By Jake Paterson, Co-Deputy Music Editor
Since their emergence from the Windmill scene in Brixton, black midi have become synonymous for ruthless and absurd experimentation and a frenzied live show. As much prog rock as they are post-punk, their style is ever changing and their output intense – it’s impossible to attend a black midi show without hearing at least one track that’s never been put out before.
Having caught them near the release of their latest record Hellfire at PRYZM in Kingston, my first live taste of the band, having listened to them for upwards of three years after becoming entranced by their debut Schlagenheim, was this strange mix of jubilation and ravenous intensity. A 90 minute set spanning their entire discography and covers of ‘Happy Birthday’ and ‘Mamma Mia’ it was clear that despite their unwavering talent and ability, they know how to have fun and not take themselves too seriously either.
The band have already covered ‘O Christmas Tree’ in Manchester for this UK tour and walking on to ‘The Combine Harvester’ for this show was testament to their insanity - the hazy mass of troubled twenty-something white boys belting it back with oomph.
Being the first time I was over the front of the barrier with a photo pass, opening track ‘953’ hit with an unwavering adrenaline pulsing through me. Having been in perpetual motion in the crowd when I last heard this song live, the stillness and calm of being on the other side was somewhat shocking.
Rolling into another cut from Schlaghenheim ‘Speedway’, and then lead single from Hellfire ‘Welcome to Hell’ we were deep within the chaos within the space of a few minutes. Frontman Geordie Greep had to tell the crowd to “be quiet” snappily after a period of incessant ‘GREEP’ chants as if it were idolatry religious incantation. He came off as skittish but deeply collected and in control – dripped out in a blazer, shirt and reading glasses for the majority of the set.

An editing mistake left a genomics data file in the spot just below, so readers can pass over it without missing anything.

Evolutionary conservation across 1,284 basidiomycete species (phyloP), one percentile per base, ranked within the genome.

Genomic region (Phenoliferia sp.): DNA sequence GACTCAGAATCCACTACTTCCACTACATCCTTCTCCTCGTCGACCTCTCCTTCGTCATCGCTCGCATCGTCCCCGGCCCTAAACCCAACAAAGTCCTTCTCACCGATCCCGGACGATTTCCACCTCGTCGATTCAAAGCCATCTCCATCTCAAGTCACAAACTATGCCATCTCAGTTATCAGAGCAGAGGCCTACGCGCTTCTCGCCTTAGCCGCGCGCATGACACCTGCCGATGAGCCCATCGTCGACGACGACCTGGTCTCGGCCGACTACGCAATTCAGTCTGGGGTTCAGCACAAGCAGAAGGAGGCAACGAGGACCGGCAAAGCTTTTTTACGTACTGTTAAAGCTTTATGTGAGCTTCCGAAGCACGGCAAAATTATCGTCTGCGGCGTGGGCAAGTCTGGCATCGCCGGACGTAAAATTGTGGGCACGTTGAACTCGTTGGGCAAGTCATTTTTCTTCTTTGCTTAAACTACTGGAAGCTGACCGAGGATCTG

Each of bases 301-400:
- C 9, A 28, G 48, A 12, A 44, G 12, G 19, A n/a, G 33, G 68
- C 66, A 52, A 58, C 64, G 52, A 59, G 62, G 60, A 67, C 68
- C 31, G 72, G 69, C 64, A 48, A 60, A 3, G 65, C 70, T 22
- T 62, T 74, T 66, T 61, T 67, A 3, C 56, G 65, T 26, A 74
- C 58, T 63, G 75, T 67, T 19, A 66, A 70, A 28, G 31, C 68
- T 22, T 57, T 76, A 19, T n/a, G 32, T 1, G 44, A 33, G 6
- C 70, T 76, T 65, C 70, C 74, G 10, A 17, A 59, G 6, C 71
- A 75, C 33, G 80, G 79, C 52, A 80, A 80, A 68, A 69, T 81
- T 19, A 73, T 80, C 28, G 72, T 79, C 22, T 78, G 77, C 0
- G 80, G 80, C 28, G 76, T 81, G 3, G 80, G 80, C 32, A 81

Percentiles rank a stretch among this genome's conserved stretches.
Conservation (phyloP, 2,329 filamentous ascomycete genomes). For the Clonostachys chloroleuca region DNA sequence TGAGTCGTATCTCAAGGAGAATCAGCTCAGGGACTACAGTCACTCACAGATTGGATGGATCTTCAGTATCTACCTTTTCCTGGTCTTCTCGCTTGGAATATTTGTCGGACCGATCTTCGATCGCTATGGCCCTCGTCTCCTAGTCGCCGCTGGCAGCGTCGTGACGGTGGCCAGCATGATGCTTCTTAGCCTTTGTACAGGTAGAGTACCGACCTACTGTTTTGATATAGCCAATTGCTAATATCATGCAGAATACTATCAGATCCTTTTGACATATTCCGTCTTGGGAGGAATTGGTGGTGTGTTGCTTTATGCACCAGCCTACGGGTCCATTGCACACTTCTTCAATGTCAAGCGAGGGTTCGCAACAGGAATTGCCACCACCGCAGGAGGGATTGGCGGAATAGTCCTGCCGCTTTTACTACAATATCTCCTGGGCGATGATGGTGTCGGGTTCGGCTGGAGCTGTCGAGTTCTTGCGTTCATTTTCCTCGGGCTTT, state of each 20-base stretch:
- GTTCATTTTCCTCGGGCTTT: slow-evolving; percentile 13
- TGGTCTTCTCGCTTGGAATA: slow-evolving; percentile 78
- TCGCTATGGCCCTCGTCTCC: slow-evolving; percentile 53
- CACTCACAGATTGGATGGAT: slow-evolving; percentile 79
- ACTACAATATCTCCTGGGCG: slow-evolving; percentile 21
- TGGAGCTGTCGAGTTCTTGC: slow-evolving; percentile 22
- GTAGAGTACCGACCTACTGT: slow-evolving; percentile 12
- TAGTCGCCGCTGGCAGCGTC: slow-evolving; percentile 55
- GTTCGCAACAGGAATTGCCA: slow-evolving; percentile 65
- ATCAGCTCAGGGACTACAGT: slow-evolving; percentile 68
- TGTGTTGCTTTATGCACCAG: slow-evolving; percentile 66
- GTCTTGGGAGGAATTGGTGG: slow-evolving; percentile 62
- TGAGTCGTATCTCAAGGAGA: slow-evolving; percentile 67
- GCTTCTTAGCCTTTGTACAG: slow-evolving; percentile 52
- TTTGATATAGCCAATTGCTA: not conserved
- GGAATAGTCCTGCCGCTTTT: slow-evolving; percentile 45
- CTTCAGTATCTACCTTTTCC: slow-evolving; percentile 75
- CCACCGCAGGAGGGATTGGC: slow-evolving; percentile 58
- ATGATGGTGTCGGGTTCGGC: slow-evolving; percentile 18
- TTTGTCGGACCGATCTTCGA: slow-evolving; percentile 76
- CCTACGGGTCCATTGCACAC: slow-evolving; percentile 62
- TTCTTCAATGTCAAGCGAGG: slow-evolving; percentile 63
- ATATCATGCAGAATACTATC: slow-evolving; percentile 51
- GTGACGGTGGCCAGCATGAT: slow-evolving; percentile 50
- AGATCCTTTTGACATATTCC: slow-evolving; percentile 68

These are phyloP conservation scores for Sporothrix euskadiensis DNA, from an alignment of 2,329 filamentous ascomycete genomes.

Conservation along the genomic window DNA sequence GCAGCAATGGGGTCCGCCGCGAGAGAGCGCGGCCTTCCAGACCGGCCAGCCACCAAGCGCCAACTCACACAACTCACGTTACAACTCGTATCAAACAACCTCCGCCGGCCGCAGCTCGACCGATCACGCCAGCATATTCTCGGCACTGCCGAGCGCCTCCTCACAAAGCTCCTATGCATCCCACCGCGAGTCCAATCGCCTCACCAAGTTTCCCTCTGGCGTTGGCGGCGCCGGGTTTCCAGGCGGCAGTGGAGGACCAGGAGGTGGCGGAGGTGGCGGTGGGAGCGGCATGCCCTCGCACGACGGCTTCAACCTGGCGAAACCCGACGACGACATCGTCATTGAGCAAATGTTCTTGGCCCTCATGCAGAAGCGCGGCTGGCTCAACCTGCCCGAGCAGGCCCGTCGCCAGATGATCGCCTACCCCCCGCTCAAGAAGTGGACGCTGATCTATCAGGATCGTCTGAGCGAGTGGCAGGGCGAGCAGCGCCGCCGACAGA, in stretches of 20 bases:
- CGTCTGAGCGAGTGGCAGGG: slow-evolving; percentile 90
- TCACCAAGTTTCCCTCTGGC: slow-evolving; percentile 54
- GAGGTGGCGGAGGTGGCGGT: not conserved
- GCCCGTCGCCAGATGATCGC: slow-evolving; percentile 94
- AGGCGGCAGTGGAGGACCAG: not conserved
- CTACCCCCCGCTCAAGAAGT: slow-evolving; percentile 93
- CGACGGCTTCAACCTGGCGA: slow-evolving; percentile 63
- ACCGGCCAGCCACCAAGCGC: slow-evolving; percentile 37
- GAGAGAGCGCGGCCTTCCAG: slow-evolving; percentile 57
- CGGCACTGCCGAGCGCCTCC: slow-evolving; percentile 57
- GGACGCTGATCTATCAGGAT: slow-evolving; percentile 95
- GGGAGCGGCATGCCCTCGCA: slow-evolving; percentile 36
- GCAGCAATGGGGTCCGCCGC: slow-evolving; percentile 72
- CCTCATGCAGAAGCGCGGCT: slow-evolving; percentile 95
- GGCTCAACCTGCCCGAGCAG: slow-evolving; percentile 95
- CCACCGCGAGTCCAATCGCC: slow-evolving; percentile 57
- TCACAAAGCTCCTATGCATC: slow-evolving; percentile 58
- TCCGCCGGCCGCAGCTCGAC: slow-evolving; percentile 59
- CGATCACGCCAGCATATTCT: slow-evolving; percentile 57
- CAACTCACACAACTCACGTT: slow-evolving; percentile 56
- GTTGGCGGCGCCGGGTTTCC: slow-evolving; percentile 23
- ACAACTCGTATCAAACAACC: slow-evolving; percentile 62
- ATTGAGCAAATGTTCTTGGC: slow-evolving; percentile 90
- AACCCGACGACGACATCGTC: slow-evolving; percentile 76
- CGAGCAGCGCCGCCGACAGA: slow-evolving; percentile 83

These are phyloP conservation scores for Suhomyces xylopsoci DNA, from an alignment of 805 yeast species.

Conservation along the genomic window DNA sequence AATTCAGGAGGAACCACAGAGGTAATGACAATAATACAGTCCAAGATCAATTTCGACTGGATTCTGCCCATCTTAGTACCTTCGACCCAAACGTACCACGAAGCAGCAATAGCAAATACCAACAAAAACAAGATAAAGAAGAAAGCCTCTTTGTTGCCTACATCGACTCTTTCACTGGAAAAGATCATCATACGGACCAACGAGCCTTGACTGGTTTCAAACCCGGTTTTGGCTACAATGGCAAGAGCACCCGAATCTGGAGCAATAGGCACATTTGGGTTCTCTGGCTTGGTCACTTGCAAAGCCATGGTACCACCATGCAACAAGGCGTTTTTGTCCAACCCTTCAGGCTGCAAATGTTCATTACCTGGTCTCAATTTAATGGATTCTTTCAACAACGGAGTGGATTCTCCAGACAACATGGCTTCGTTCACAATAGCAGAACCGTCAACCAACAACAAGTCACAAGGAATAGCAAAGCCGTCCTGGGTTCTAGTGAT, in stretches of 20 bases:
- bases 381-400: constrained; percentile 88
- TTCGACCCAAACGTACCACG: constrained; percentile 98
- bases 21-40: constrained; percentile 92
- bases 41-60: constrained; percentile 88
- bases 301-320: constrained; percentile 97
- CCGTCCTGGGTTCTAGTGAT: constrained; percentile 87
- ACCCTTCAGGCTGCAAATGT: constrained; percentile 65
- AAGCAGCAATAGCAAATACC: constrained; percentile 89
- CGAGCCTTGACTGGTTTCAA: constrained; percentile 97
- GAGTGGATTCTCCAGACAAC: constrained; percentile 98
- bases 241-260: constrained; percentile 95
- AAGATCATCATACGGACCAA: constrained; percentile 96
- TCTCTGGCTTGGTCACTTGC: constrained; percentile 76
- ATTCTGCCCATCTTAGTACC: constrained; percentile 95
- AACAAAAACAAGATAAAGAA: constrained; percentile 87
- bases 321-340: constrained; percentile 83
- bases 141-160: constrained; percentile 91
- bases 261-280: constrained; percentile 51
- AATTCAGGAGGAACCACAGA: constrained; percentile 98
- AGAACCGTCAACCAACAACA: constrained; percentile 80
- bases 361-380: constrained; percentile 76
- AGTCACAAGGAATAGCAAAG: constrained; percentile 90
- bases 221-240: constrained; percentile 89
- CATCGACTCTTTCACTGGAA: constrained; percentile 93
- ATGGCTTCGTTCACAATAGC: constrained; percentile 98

The frenzy ensued over ‘Lumps’, and even the acoustic guitar led ‘Still’ had the crowd in ecstatic motion. At times this led to genuinely worrying levels of being crushed through the sheer number of bodies throwing themselves forwards. Guitarist Cameron (‘The Machine’ as Greep would dub him at the end of the set) asked everyone to take a step back and take care of each other as a result and leading into ‘Eat Men Eat’ did little to make a headway in the ravenous desire to partake in the unfolding action at the front. It was part primal instinct and part utter jubilation.
After joining a conga line during ‘Sugar/Tzu’, another nod to the absurdity of the whole night, a “F*** Ed Sheeran” chant ensued after calls for the band to play their infamous diss-track ‘Ded Sheeran’. Greep responded by saying “I’m not saying I disagree … but I find that rather distasteful”. Framing the night as “all about love” instead, the cathartic release of the show was brought back down into a unity to get lost in the crowd and the chaos unfolding on stage.
This was exacerbated by Calvacade cuts ‘Chrondromalacia Patella’ and the irresistible ‘John L’, the latter having an absurdist guitar refrain that somehow the crowd can sing along to as if it were an indie rock hook. Now devoured by blood, sweat and most likely tears, the crowd smelled awful – as if the sensory sensations weren’t enough already.
Closing with the delicate new song ‘Magician’, with some of Greep’s finest storytelling and worldbuilding to date, we then clattered into ‘Slow’. With the overhead lights now on, Greep took the opportunity to thank everyone involved in every aspect of the show from the lighting to stage design as if he were accepting an award for best live band in the UK.
They’d certainly deserve it. “Play that song Crazy Eyes”, he called out to the sound guy at the back, dusting off his jacket and putting his glasses back on having barely seemed to have broken into a sweat. As the song – a classical and polite track – finally came on, everyone looked around to find their friends in disbelief at the show they’d witnessed.
I doubt I’ll ever see the heat or intensity that black midi delivered hit the floor at SWX ever again.
Featured Image: Jake Paterson
Have you seen black midi live?